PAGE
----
LAS VEGAS — The Las Vegas Global Economic Alliance (LVGEA), in partnership with the Perspective Council, hosted its 41st annual Perspective event on Friday, August 13th. This year’s event took place in-person at the M Resort and virtually via Hublio Virtual Event Platform.
This year’s theme centered on “Our Next Evolution: Advancing from Resilient to Unstoppable.” LVGEA President and CEO, Jonas Peterson, highlighted the need to move forward together as a community to move Southern Nevada beyond recovery. Speakers included UNLV Vice President of Economic Development, Dr. Bo Bernhard, The Future Hunters Executive Vice President and Chief Operating Officer, Erica Orange, and Applied Analysis Principal Analyst, Jeremy Aguero. The three speakers delivered presentations on industry disruption, workforce shifts, and innovation.
UNLV Vice President of Economic Development, Dr. Bo Bernhard, took the stage to discuss the scientific achievements and breakthroughs in education taking place at UNLV. The university serves an important role in diversifying the Southern Nevada region, Bernhard stated. UNLV’s “innovation supercycle” focuses on building strong, lasting relationships between students and the university. In particular, Bernhard highlighted the Black Fire Innovation Hub located in the Harry Reid Research and Technology Park. Bernhard stated that the innovation hub is like no university environment ever seen before. “What we are building out there on roughly 100 acres is an innovation ecosystem built to last, built to be a calvary, built to help innovate our way out of this particular historical moment,” said Bernhard. UNLV’s Black Fire Innovation Hub already hosts 73 companies worth more than 1.134 trillion dollars.
Erica Orange, Executive Vice President and Chief Operating Officer of The Future Hunters, discussed important trends that will impact the future of Southern Nevada. Orange emphasized that as our world continues to evolve, we as a community must adapt and innovate quickly. She described this phenomenon using the term “templosion” which she described as the rapid compression of time. “The biggest of events are happening in shorter and shorter periods of time,” said Orange. As our world changes rapidly, she stressed that we as a community must be in a phase of constant reinvention. Orange also discussed how to create a future-ready workforce including intergenerational learning, rethinking feedback structures, and uprooting traditional industrial-based organizational culture.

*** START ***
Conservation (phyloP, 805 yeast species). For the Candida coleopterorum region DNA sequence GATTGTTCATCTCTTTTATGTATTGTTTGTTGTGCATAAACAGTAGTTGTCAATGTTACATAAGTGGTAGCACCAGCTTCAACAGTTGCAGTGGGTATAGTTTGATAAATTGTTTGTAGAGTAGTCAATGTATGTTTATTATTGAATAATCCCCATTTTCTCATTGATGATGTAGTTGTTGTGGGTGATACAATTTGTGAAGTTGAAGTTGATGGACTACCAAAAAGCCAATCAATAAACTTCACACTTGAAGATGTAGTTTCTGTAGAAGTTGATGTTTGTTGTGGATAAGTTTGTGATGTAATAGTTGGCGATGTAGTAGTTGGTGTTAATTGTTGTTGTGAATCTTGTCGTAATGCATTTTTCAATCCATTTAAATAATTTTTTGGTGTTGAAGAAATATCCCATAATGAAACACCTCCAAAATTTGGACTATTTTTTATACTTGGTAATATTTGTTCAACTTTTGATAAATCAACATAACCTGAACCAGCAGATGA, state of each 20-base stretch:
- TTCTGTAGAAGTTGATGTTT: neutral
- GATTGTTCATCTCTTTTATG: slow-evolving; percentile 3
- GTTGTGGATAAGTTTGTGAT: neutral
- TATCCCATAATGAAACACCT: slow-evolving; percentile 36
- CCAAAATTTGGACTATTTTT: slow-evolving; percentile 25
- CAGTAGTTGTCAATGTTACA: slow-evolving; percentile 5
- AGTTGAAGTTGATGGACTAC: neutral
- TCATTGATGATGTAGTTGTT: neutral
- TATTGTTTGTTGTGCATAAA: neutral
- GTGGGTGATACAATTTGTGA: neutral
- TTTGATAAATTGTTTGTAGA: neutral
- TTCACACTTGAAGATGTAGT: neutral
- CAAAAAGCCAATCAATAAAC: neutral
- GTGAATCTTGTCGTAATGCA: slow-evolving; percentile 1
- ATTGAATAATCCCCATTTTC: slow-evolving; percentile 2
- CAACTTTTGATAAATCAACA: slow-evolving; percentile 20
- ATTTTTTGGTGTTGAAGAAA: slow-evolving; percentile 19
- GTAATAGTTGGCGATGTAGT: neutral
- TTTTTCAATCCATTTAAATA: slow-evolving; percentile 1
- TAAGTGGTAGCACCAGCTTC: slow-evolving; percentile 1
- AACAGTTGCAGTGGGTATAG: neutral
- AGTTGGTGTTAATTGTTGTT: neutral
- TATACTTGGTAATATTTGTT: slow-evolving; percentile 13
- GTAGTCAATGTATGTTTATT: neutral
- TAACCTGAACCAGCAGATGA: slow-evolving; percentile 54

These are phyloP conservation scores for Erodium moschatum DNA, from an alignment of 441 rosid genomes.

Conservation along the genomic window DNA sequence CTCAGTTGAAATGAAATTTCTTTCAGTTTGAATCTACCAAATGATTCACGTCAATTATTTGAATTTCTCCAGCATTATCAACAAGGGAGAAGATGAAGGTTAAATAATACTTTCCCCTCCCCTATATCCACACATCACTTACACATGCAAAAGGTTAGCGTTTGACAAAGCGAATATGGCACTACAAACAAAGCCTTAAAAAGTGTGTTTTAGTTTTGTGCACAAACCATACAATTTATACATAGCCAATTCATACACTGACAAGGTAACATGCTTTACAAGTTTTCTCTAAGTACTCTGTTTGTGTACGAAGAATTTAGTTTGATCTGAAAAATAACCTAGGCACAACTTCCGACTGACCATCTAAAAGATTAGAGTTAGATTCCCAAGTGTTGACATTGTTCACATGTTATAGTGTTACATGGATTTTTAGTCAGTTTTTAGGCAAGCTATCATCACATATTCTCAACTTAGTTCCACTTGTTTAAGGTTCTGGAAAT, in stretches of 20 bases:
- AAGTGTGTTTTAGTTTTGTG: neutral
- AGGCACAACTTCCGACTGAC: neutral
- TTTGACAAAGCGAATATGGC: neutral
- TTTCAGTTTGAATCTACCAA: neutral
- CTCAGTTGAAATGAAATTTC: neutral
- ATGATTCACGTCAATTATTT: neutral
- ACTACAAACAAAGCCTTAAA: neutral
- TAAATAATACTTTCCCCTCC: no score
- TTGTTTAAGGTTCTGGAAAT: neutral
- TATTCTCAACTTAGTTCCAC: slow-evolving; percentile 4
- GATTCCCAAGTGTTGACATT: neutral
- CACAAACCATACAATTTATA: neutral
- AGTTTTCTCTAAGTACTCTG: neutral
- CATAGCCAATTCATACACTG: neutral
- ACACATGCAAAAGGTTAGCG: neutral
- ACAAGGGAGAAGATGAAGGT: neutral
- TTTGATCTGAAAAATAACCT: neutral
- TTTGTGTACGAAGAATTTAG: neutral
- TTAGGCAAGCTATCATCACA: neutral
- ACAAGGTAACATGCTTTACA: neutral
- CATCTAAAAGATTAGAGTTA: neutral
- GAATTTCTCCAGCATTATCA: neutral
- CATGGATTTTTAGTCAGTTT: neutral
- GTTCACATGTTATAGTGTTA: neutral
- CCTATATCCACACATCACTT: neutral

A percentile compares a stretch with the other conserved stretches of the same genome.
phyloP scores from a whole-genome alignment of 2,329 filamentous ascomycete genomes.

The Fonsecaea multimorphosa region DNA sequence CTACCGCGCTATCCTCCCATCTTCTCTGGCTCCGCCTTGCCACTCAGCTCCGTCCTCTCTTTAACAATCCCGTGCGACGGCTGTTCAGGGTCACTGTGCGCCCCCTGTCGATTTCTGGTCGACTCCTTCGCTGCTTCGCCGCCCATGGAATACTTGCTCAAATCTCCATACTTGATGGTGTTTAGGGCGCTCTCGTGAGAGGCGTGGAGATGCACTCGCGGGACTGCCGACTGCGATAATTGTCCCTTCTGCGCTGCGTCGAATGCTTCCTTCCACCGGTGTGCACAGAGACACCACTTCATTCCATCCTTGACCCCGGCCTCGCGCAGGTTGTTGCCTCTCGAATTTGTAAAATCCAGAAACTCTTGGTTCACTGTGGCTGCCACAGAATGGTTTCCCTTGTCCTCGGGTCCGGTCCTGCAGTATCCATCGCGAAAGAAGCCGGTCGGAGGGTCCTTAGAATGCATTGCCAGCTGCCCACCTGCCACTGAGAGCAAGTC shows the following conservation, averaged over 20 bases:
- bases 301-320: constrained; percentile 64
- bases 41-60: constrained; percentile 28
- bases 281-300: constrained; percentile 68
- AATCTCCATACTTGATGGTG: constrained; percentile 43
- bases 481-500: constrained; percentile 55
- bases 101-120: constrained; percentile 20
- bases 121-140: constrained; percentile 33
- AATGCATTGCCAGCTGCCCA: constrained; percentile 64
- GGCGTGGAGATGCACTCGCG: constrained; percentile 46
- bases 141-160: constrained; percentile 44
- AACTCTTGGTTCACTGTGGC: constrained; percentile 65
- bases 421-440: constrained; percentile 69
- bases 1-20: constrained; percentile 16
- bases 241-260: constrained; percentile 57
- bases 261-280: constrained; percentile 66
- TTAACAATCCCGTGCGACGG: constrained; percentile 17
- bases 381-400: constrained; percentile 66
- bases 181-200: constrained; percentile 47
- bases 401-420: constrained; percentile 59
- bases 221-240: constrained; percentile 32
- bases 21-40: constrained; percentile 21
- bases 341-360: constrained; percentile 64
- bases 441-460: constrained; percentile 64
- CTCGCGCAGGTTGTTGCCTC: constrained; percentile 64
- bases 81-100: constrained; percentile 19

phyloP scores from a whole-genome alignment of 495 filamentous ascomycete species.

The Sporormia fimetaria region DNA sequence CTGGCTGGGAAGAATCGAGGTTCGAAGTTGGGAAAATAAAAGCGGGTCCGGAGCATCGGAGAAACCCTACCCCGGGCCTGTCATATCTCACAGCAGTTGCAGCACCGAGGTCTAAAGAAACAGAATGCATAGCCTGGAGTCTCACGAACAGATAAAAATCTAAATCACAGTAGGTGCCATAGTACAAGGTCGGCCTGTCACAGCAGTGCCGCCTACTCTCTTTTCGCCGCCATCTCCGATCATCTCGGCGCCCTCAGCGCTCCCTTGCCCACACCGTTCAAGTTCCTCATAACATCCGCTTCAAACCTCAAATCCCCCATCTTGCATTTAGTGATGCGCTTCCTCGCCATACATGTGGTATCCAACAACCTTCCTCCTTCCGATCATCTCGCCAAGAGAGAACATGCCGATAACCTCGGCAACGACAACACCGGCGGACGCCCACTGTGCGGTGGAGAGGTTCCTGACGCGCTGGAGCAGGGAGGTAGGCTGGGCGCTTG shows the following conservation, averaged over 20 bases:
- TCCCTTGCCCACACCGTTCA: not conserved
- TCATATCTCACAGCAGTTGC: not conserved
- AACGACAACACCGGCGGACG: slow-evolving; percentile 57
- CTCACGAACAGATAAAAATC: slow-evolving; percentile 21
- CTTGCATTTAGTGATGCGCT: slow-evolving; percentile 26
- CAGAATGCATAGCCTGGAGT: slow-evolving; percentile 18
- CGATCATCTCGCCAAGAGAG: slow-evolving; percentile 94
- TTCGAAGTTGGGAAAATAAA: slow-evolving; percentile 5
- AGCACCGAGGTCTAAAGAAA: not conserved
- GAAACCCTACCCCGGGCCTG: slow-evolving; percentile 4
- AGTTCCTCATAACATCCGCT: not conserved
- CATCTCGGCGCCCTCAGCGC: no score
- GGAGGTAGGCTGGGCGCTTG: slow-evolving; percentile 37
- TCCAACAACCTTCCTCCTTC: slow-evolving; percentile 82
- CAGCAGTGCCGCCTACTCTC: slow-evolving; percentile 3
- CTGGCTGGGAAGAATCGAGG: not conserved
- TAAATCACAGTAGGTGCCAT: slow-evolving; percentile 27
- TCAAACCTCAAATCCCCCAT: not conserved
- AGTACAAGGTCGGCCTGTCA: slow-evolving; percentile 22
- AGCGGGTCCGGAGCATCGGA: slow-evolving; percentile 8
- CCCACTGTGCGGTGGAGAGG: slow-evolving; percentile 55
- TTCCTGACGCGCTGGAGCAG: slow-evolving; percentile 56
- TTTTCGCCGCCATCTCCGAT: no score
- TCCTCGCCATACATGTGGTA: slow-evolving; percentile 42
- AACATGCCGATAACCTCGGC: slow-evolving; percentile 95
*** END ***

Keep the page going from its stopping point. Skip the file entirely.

Principal Analyst at Applied Analysis, Jeremy Aguero, delved into data on the Southern Nevada market and where the economy is heading. Las Vegas was hit harder than any other city in the U.S from the pandemic, however, Aguero noted that nearly 108,000 regional jobs have already been created this year. Although the region has demonstrated itself to be resilient and resourceful, Aguero stressed the importance of being prepared for the next crisis. “Resilience is not a replacement for preparation. It’s not a replacement for investment,” said Aguero. The federal stimulus money has helped our economy recover, but eventually, the dollars will run out and create a challenge for the region stated Aguero. Another challenge Southern Nevada is experiencing is an influx of residents and companies looking to relocate to the region, but a strain of industrial space to match the demand. “New residents are coming,” said Aguero. “We are either going to be prepared for them or we are going to be dealing with the ramifications of growth outstripping the capacity that we have in the community.”
Learn more about the event and view the speakers’ presentation slides at vegasperspective.com.